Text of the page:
By The Associated Press
PASCAGOULA – Mississippi officials are celebrating a newly announced $1.5 billion contract awarded to Huntington Ingalls Industries for design and construction of an amphibious transport dock LPD 27 ship, to be built at the company’s Ingalls Shipbuilding division.
Navy Secretary Ray Mabus informed members of the Mississippi congressional delegation Friday afternoon of the new contact.
Work is expected to be completed by June 2017, according to the Department of Defense.
Sen. Thad Cochran said he’s pleased that shipbuilders in Mississippi are getting the work. Sen. Roger Wicker, as the ranking member of the Senate Armed Services Seapower subcommittee, said the amphibious ships give a decisive advantage to U.S. sailors and Marines.
Black couple says racism forced wedding relocation
JACKSON – A Jackson couple says the church where they planned to get married turned them away because they are black.
Charles and Te’Andrea Wilson said they had set the date and mailed invitations, but the day before their wedding they got bad news from the pastor of predominantly white First Baptist Church of Crystal Springs: Some members of the church complained about the black couple having a wedding there. Pastor Stan Weatherford said he was surprised when a small number of church members opposed holding the wedding at the church. Weatherford performed the wedding at another church to avoid controversy affecting the church or the wedding.
Church officials now say they welcome any race. They plan to hold internal meetings on how to move forward.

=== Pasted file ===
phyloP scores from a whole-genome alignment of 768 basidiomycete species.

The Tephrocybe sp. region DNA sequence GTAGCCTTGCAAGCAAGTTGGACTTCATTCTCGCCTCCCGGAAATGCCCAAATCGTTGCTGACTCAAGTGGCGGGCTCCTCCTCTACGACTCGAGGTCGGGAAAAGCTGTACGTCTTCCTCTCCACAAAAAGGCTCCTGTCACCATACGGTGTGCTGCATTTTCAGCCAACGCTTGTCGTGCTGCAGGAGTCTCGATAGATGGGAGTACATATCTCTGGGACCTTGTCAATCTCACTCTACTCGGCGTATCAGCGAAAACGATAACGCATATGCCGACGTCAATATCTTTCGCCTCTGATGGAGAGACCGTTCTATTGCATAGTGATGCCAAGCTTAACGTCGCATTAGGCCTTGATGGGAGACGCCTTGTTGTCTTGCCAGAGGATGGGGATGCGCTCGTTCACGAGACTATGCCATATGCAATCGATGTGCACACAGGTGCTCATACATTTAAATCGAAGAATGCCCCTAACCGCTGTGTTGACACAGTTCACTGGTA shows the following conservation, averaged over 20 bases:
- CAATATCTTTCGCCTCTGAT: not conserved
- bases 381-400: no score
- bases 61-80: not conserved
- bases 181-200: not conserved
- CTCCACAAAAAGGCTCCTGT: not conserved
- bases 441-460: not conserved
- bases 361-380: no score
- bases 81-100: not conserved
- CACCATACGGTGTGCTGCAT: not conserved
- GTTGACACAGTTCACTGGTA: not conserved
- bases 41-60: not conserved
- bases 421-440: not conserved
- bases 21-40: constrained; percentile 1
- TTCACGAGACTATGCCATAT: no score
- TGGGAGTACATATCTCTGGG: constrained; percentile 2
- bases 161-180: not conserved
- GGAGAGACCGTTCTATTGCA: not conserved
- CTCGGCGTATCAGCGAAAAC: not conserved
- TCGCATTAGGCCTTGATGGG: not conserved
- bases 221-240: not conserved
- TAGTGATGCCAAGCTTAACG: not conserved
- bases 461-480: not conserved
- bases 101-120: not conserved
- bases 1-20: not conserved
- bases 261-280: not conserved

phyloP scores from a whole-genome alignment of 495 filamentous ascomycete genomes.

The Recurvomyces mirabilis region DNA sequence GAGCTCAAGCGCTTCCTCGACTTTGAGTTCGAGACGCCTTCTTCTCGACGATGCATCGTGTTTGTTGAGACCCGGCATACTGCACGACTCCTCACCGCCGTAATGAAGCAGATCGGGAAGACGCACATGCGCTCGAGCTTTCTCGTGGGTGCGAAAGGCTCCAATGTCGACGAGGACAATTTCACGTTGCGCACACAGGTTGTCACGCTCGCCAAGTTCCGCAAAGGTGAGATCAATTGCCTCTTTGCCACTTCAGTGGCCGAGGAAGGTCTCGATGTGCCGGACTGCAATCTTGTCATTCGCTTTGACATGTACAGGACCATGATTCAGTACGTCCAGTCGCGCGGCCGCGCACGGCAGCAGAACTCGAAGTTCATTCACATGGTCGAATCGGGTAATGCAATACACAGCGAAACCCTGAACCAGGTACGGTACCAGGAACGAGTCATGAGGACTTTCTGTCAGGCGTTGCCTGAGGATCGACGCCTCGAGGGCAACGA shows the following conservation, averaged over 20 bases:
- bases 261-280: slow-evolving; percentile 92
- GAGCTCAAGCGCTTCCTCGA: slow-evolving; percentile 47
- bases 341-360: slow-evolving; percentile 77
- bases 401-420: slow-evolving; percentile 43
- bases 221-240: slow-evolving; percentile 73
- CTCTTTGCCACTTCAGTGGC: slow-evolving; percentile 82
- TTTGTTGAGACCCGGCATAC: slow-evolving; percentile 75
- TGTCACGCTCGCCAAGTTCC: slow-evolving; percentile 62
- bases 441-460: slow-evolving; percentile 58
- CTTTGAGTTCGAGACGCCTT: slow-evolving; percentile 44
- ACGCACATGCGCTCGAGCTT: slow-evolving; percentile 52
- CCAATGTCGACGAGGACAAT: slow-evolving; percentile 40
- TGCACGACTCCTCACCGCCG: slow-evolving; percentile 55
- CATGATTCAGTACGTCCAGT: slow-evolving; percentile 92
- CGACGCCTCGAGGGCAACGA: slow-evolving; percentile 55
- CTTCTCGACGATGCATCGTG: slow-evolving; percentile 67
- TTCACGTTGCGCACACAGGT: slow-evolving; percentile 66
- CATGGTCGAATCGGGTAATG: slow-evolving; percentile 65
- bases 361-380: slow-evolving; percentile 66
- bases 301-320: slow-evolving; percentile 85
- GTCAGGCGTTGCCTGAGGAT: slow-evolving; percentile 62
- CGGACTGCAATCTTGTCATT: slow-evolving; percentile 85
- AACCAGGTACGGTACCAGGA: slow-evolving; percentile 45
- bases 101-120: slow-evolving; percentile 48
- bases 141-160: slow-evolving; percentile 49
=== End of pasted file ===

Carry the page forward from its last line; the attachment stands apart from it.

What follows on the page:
Man killed in ATV
crash on Friday
NEW ALBANY – A Pleasant Ridge man died in a four-wheeler accident Friday morning.
Jimmy D. Cobb, 78, of the Pleasant Ridge community in Union County was pronounced dead at Baptist Memorial Hospital-New Albany at 8:04 a.m.
Union County Coroner Mark Golding said Cobb was apparently loading or unloading his four-wheeler on a trailer when it overturned on him.
Cobb was found early Friday morning by his son, according to Golding.
More rain needed
for state’s soybeans
STARKVILLE – Agriculture experts at Mississippi State University said Mississippi’s soybean crop needs more moisture to complete what has at times been a dry season.
Mississippi State’s University Extension Service said recent rains, along with irrigation, have helped after a dry spell in June.
“We are thankful for the rain that we’ve received this growing season, and we all know it is a blessing,” Trent Irby, Mississippi State University Extension Service soybean specialist, said in a news release. “But we still have several weeks to go in many areas, and additional moisture certainly will be needed to finish making the crop.”
Planting began in late March this year and continued through early July. Mississippi has 2.13 million soybean acres this year.
Daily Journal, wire reports